Dark Vengeance (Dark Shadows zine)
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Dark Vengeance 1 was published in 1981.
From an ad in Universal Translator #17: "The basis for the original film debuted at ShadowCon, written by Robert Finocchio. Julia seeks her vengeance for the demise of Barnabas against the entire Collins family -- with unexpected results, compliments of Angelique!"
From an ad in The World of Dark Shadows #27: This screenplay, by Robert Finocchio was the working script for the original film viewed at ShadowCon IV and in it the action is fast and furious. The plot concerns Julia's determination to avenge the death of Barnabas Collins by Rogers hands--with the aid and support of the rest of the Collins family and Rev. Trask. Julia enlists some aid of her own--Angelique--and each member of the family is haunted by a spectre out of his or her own path which takes them to a horrifying end. Many full page illustrations by Barbara Fister-Liltz add to the mood of this story--my personal favorite is the one of Maggie Evans, confronted by the spectre of her husband. Nicholas Blair, determined that this time marriage shall, indeed, be a true one… Format and binding identical to "Without Makeup"; Price $5.00."
Reactions and Reviews: Issue 1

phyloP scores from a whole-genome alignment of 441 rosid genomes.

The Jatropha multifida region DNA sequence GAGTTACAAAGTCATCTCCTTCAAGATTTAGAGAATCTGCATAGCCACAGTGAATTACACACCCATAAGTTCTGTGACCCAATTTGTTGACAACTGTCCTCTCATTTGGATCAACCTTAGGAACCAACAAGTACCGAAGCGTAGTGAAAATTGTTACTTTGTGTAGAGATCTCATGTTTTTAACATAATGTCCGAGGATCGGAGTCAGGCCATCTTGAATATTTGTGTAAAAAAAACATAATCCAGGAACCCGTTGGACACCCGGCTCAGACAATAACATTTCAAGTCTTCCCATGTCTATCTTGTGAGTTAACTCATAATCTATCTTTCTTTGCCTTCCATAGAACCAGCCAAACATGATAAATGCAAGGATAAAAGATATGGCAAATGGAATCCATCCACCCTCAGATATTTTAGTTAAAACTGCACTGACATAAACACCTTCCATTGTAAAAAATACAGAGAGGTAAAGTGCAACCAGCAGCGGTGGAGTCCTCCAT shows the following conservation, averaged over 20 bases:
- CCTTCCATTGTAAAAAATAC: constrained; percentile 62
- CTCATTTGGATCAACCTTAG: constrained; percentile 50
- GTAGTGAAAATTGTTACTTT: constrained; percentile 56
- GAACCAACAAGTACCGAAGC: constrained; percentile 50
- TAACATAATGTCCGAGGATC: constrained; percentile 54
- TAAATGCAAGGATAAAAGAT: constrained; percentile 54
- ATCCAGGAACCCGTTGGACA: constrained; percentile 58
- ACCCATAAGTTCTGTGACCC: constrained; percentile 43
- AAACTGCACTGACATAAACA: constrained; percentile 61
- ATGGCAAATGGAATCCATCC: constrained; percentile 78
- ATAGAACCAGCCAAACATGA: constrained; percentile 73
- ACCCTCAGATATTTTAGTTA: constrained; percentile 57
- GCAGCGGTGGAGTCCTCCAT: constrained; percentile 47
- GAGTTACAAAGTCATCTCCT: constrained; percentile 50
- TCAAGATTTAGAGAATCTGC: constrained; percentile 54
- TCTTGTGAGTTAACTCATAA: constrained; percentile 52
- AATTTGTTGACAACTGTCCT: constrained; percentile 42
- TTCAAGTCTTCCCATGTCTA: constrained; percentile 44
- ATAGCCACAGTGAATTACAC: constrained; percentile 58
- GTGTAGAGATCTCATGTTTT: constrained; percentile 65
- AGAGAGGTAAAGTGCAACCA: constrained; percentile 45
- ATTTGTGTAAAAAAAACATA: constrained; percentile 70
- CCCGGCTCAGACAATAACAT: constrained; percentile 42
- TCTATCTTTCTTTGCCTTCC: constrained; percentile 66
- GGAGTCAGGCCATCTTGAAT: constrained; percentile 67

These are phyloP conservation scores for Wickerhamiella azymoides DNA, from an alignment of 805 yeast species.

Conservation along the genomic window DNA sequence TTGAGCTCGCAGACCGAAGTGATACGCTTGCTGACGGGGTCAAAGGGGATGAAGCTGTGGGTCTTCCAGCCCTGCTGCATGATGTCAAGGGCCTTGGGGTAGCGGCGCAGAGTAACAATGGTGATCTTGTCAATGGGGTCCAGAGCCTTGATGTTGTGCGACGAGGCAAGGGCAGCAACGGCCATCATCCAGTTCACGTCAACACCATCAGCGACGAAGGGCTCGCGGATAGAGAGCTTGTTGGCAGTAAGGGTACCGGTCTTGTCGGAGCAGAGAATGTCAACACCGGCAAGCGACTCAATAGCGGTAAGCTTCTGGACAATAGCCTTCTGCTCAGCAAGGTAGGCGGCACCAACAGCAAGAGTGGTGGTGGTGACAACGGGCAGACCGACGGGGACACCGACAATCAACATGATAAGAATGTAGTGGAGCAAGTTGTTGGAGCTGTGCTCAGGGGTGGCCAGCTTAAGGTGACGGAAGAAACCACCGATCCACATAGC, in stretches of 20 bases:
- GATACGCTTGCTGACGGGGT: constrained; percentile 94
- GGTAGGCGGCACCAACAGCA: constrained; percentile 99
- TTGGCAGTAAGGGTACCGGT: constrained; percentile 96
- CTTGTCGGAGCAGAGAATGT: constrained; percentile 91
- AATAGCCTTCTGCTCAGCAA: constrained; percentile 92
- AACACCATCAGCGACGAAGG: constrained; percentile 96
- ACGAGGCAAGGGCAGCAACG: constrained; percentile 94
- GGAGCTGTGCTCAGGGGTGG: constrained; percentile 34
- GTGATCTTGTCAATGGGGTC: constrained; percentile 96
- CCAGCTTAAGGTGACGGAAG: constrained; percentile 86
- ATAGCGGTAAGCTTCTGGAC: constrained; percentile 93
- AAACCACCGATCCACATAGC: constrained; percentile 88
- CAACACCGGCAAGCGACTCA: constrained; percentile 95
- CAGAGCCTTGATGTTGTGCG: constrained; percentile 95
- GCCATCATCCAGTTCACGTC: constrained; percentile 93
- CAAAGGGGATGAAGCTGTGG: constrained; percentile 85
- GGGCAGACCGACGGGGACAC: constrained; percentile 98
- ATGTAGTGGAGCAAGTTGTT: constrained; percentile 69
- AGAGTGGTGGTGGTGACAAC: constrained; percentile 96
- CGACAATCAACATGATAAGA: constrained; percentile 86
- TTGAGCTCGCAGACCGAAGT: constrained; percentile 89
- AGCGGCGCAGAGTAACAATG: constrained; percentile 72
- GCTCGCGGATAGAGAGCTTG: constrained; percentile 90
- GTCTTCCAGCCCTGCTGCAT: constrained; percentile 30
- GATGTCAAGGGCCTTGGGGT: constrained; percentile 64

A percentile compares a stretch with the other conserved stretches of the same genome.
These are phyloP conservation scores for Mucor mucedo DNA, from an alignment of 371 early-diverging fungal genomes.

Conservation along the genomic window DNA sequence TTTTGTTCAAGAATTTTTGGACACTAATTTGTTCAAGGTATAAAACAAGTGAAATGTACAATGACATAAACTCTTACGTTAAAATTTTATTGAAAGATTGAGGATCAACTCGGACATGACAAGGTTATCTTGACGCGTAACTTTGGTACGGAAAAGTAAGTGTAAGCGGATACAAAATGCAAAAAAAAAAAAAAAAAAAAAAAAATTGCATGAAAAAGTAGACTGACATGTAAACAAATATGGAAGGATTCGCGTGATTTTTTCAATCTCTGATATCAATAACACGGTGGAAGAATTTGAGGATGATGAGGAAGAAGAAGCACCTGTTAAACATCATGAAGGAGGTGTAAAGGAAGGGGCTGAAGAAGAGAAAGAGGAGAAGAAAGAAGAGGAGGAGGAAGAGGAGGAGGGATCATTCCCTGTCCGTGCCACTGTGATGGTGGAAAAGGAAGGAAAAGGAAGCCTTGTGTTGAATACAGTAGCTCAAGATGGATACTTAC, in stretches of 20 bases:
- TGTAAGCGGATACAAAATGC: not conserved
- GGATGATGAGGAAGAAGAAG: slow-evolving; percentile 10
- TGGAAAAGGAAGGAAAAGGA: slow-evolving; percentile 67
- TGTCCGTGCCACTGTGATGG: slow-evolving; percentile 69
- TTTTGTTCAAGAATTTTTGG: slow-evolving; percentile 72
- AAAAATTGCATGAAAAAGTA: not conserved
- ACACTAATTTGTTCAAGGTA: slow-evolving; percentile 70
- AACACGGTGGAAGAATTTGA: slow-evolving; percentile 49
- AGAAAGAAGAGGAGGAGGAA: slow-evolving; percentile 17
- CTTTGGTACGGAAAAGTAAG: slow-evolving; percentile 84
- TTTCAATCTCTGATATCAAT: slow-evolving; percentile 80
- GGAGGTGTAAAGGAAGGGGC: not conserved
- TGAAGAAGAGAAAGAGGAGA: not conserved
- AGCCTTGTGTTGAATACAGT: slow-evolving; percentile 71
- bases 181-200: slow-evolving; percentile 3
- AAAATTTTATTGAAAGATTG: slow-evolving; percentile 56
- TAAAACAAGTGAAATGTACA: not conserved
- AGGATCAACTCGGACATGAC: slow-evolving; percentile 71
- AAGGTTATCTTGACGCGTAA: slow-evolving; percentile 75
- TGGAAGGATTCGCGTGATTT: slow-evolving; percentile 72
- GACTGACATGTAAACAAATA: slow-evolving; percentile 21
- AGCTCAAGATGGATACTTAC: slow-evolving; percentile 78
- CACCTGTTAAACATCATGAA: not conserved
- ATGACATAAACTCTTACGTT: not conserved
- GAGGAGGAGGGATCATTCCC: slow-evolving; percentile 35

For some people, writing is the easiest thing to do. They can sit down with a pencil and paper, or at a typewriter, and compose material that is not only readable. but enjoyable. For others, writing is an agony. They have to labor over every word, making sure that it is the right word in the right place. Or they are creative, but writing is the hardest part of the creation and they put it off until the last minute, then rush through it in a blitz. Some people fins that they can write prose very easily. It flows, to paraphrase Shakespeare, trippingly off the pen or typewriter. To others, prose is a most difficult thing to do, but a screenplay is almost like a game, something that can be popped out in almost no time at all. And then there are others who can do either, depending on what has to be done and the best way to do it. Not to brag, but I have done both forms. Both have their assets and their drawbacks. With prose, one can get inside the head of the character and tell what they are thinking, to use a most obvious example. In a screenplay, one usually has to denote thought through action. I know, you say, you can do a voice-over, with the actor supposedly vocalizing the words he is thinking to himself. It's a good technique if it's not overused. Once or twice in a film, maybe, unless the narrative is specifically designed to be narrated with voice-overs, such as many of the films based on the novels of Raymond Chandler. What this is getting around to in a round-about fashion is the object under scrutiny this time. It is a screenplay by Robert V. Finocchio called Dark Vengeance.